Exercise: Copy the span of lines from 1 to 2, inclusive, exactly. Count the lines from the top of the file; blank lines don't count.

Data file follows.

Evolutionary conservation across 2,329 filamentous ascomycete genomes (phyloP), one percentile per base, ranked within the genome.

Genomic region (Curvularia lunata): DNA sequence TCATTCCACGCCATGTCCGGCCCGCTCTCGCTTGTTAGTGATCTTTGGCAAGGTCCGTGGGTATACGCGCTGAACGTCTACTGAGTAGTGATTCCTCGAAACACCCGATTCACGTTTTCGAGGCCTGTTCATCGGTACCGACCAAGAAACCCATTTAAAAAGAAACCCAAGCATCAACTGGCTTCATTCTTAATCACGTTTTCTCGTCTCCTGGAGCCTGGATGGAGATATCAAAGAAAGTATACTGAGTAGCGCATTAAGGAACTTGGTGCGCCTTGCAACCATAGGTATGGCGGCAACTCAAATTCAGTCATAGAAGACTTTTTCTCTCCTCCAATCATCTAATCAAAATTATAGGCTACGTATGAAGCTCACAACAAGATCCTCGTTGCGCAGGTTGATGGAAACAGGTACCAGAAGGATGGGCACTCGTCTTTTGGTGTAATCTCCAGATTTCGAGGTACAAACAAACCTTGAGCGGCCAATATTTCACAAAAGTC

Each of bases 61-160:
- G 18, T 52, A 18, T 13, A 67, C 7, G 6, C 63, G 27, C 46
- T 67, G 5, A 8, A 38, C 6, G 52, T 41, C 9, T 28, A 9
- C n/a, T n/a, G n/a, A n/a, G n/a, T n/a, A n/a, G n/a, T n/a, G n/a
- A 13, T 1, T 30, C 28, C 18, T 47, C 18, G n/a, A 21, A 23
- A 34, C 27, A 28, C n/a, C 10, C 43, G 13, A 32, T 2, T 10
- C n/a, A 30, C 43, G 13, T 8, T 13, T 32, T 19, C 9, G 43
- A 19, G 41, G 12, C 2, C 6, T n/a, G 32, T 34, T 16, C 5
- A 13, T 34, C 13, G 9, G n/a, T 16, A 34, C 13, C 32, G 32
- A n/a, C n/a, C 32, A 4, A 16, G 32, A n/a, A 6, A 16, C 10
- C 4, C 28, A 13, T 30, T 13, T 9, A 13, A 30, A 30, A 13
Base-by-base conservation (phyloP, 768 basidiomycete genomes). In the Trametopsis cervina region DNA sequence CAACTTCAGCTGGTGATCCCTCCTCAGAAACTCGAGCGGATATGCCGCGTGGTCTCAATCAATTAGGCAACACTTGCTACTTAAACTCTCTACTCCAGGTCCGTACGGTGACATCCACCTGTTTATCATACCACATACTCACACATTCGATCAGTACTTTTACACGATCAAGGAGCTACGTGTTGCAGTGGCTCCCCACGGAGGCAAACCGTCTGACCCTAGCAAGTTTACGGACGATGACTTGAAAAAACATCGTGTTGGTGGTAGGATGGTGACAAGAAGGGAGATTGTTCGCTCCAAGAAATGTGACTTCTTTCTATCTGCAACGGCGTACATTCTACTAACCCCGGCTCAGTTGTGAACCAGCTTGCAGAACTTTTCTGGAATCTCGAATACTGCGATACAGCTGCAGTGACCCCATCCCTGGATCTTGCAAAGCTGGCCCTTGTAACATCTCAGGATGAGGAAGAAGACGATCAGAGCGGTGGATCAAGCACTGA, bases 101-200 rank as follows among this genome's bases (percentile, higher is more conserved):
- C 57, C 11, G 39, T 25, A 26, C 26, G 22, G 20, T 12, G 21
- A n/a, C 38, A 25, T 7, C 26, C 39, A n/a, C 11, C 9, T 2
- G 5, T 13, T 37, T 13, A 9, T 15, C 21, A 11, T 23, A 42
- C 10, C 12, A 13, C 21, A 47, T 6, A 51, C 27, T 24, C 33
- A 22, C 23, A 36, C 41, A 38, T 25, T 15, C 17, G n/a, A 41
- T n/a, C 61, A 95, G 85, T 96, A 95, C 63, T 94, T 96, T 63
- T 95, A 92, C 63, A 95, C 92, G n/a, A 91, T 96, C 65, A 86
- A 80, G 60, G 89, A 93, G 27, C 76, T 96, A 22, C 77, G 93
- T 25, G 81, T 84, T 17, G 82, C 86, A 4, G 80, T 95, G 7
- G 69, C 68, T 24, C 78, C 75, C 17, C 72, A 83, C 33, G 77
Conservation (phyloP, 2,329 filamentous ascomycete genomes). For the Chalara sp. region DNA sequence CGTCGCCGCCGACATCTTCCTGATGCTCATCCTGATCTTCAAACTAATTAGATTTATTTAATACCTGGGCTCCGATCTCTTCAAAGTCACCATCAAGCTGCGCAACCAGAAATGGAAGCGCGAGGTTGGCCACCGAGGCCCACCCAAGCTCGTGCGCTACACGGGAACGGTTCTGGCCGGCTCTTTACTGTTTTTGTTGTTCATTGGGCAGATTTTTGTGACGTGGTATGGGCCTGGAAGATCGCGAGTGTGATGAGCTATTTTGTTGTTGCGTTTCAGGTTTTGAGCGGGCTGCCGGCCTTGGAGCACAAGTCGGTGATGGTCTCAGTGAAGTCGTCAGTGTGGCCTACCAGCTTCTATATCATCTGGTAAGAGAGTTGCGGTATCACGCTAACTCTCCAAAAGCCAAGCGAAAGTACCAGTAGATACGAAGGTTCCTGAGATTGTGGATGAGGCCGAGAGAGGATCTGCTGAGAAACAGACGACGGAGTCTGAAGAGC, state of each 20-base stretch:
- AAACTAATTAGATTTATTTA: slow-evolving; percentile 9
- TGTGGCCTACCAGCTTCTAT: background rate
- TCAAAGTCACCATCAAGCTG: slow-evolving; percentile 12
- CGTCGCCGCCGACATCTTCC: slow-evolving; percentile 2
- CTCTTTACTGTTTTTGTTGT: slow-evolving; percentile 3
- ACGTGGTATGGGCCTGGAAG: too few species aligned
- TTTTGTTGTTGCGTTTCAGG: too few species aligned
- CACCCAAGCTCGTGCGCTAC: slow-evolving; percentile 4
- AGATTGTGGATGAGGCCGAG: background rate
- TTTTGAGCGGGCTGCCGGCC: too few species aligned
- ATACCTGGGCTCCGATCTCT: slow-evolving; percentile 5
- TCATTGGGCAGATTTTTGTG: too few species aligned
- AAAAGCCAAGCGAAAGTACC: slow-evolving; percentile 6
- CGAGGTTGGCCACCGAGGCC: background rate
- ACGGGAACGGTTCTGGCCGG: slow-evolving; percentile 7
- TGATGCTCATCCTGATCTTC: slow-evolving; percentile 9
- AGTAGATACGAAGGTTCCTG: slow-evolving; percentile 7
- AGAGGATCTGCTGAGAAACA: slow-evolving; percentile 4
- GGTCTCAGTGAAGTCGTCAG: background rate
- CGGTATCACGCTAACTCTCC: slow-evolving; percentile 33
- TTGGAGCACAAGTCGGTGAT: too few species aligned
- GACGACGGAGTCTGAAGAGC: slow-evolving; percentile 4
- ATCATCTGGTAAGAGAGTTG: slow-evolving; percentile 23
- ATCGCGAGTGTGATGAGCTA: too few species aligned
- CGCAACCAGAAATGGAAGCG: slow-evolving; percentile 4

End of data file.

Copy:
Evolutionary conservation across 2,329 filamentous ascomycete genomes (phyloP), one percentile per base, ranked within the genome.

Genomic region (Curvularia lunata): DNA sequence TCATTCCACGCCATGTCCGGCCCGCTCTCGCTTGTTAGTGATCTTTGGCAAGGTCCGTGGGTATACGCGCTGAACGTCTACTGAGTAGTGATTCCTCGAAACACCCGATTCACGTTTTCGAGGCCTGTTCATCGGTACCGACCAAGAAACCCATTTAAAAAGAAACCCAAGCATCAACTGGCTTCATTCTTAATCACGTTTTCTCGTCTCCTGGAGCCTGGATGGAGATATCAAAGAAAGTATACTGAGTAGCGCATTAAGGAACTTGGTGCGCCTTGCAACCATAGGTATGGCGGCAACTCAAATTCAGTCATAGAAGACTTTTTCTCTCCTCCAATCATCTAATCAAAATTATAGGCTACGTATGAAGCTCACAACAAGATCCTCGTTGCGCAGGTTGATGGAAACAGGTACCAGAAGGATGGGCACTCGTCTTTTGGTGTAATCTCCAGATTTCGAGGTACAAACAAACCTTGAGCGGCCAATATTTCACAAAAGTC